No matter how it is measured, however, its clear that Social Security brings millions of elderly Americans out of poverty and dramatically reduces the elderly poverty rate.
Max Out Earnings Through Full Retirement Age
The SSA calculates your benefit amount based on your earnings, so the more you earn, the higher your benefit amount will be. Some pre-retirees look for ways to increase their income, such as taking on part-time work or generating business income. Others, however, unaware of the impact on benefits, may scale back on their work or semi-retire, which can lower their Social Security income.
“Money earned after age 60 isn’t indexed, which means that income-earning in your 60s can replace a year in which there was a zero or a year in which you had lower earnings,” says Marguerita Cheng, CFP®, CRPC®, RICP, CDFA, CEO of Blue Ocean Global Wealth, Gaithersburg, MD.
Earnings above the annual cap$142,800 in 2021 and indexed to inflation each yearare left out of the calculation. Your goal should be to maximize your peak earning years, striving to earn at or above the cap.
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No : Delay Starting To Collect Your Benefits
Another way to increase your Social Security benefits is to delay starting to collect them. You can start as early as age 62 and delay up to age 70. Each of us has a “full” retirement age , and for every year beyond that that you delay, your benefits will grow by about 8%. Delay from age 67 to 70 and you’ll get benefits 24% bigger. The table below shows the effect of starting to collect early or late. For example, if your full retirement age is 67 and you start collecting benefits at 64, your checks will be 80% of what they would have been had you started collecting at 67.
Social Security benefits table
How Do I Increase My Social Security Benefits After Retirement
To increase your monthly benefit, don’t start taking Social Security payments right when you reach full retirement age. The longer you wait, the more you’ll get each month. If you want to get the highest possible amount of Social Security benefits each month, you need to wait until age 70 to retire.
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How Your Social Security Benefits Are Calculated
Your Social Security benefits are based on the 35 calendar years in which your income was the highest. If you have fewer than 35 years of earnings, each year with no earnings will be entered as zero. You can increase your Social Security benefit at any time by replacing a zero or low-income year with a higher-income year.
There is a maximum Social Security benefit amount you can receive, though it depends on the age you retire. For someone at full retirement age in 2021, the maximum monthly benefit is $3,113. For someone filing at age 70, the maximum monthly amount is $3,895.
Will Social Security Get A $200 Raise In 2021
In order for a 5.9% increase to result in an extra $200 per month in benefits, you would have needed to have received at least $3,389 per month in 2021. … This figure changes from year to year to adjust for inflation and is the the amount on which the SSA calculates the maximum Social Security benefit.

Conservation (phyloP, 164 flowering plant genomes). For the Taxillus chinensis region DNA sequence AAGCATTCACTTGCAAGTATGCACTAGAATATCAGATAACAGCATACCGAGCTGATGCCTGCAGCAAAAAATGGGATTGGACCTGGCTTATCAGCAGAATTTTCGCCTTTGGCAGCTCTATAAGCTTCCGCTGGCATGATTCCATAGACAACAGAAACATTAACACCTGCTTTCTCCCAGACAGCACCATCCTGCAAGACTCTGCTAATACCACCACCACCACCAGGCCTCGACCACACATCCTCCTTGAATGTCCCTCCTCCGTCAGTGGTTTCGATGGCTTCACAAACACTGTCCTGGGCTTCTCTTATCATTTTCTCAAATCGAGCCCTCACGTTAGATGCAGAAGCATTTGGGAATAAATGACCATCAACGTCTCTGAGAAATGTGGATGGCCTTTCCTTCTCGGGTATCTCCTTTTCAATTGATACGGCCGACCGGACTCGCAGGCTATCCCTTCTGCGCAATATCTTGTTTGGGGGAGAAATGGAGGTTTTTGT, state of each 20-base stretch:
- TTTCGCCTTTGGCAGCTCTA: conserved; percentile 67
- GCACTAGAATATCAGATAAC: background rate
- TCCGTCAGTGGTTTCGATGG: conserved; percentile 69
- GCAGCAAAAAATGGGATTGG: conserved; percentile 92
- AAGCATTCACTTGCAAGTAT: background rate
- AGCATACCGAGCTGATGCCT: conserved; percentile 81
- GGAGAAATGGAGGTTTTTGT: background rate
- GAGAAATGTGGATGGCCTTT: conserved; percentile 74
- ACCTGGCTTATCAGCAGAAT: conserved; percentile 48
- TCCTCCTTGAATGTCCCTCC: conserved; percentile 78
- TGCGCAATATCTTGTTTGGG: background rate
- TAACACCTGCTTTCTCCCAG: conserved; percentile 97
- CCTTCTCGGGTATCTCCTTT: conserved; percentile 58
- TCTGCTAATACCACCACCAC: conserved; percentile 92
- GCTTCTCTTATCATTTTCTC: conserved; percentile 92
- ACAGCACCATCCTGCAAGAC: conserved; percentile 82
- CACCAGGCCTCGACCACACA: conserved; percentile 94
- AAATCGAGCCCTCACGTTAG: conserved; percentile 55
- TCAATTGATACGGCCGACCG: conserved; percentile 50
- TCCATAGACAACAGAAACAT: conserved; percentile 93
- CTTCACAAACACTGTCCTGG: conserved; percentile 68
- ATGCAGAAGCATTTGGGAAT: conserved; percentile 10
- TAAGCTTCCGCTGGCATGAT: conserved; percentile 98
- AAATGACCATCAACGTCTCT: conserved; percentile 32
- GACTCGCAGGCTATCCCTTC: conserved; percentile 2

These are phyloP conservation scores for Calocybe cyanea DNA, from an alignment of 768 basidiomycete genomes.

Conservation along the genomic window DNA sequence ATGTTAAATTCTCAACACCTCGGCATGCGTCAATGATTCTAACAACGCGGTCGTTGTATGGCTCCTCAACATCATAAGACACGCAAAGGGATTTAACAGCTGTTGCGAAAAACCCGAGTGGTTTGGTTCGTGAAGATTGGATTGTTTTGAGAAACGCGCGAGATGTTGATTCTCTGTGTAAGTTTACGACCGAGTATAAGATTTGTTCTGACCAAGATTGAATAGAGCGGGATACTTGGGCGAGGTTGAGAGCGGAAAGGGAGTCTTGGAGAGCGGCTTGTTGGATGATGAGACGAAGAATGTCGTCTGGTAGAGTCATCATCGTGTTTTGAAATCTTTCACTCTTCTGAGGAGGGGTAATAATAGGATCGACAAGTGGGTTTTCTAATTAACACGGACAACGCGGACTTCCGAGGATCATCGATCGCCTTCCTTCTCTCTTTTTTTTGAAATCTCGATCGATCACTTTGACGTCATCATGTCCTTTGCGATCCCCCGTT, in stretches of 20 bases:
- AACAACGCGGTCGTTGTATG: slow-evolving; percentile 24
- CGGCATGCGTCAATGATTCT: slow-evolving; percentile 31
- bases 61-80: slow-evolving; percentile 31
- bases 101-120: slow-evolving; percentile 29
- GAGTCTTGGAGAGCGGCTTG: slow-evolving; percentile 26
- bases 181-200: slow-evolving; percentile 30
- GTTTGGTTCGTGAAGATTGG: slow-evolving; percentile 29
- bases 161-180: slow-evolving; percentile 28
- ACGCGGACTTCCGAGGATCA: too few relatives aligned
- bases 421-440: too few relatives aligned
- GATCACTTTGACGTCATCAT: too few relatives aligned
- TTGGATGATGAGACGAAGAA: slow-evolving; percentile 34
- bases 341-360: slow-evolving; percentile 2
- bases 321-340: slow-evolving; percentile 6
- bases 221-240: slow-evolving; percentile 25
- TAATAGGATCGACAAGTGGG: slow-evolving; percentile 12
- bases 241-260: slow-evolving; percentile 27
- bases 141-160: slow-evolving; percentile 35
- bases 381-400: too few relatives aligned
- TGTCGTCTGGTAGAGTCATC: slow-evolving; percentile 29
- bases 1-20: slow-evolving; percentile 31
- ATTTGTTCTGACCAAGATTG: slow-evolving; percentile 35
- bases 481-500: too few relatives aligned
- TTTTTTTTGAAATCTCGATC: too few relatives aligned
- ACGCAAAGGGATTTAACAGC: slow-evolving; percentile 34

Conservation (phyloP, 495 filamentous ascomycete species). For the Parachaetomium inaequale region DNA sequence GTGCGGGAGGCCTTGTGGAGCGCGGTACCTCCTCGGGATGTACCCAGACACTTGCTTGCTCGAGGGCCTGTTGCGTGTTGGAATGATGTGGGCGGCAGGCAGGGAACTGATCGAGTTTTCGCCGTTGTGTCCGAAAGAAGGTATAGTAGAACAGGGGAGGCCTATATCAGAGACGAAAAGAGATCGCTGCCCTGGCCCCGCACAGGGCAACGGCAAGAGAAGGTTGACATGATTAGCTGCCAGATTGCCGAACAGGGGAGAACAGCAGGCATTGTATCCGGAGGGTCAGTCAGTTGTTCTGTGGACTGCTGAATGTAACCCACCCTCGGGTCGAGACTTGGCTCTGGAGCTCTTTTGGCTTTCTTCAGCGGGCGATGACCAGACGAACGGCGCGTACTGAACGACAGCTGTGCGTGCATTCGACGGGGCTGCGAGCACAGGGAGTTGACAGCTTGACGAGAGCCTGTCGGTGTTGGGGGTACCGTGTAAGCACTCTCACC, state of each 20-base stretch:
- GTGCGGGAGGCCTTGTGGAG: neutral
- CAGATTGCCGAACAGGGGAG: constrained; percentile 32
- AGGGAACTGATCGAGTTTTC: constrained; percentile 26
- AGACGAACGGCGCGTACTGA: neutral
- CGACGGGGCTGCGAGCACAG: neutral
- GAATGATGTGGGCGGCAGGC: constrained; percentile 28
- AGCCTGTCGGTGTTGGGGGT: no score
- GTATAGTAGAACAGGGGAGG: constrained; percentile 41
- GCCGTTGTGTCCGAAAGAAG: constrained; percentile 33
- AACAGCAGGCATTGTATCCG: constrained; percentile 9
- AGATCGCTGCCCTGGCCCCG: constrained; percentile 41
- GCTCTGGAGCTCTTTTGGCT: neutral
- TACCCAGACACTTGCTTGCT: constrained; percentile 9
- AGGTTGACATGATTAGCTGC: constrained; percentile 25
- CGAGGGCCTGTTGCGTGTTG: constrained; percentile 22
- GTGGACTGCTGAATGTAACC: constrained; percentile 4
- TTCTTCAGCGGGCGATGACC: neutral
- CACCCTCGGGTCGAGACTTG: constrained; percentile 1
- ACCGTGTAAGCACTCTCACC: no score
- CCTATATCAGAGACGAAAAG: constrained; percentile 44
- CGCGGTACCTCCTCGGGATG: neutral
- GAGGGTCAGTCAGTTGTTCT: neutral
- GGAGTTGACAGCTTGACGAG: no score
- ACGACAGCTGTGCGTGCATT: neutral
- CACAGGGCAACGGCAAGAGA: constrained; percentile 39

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How Benefits Are Calculated
Social Security benefits are calculated based on your 35 highest-earning working years. Therefore, if you keep working and earn a higher salary in your 60s than you did earlier in your career, you could boost your Social Security payments even more.
If you don’t need the money as soon as you reach full retirement age and are in good health, it’s probably wise to wait until you turn 70 to apply. “When you think of Social Security the right way, as insurance against outliving your money, then it makes sense to wait until age 70 for the highest payout available,” says Robert R. Schulz, CFP®, president of Schulz Wealth in Mansfield, TX.
Are You Eligible For Social Security
To be eligible for Social Security benefits, you must earn at least 40 credits over your working career. How those credits are calculated is complex, but you will likely qualify if you have worked for at least 10 years.
You may be entitled to a spousal benefit because of your partner’s work history. If your spouse, ex-spouse, or deceased spouse has earned 40 credits, you may qualify. The Social Security Administration provides more info about this option.
But your work history is not only used as part of the qualification criteria it is also used to figure out the amount of your payment. In calculating your monthly retirement benefit, the SSA considers your highest-earning 35 years of work history. If you worked for less than 35 years, the SSA will use zero for some years.
The higher your earnings over those 35 years, the greater your contribution to the program through FICA taxes, and the higher your benefit will be.
The same threshold applies to both your earnings and your benefits. This amount is $142,800 in 2021, and it will raise to $147,000 for the 2022 tax year.
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Your May Have To Pay Taxes On Social Security Benefits
Most people know that you pay tax into the Social Security Trust Fund throughout your career, but some retirees don’t realize that you also have to pay tax on your Social Security benefits once you start taking them. Benefits lost their tax-free status in 1984, and the income thresholds for triggering tax on benefits haven’t been increased since then.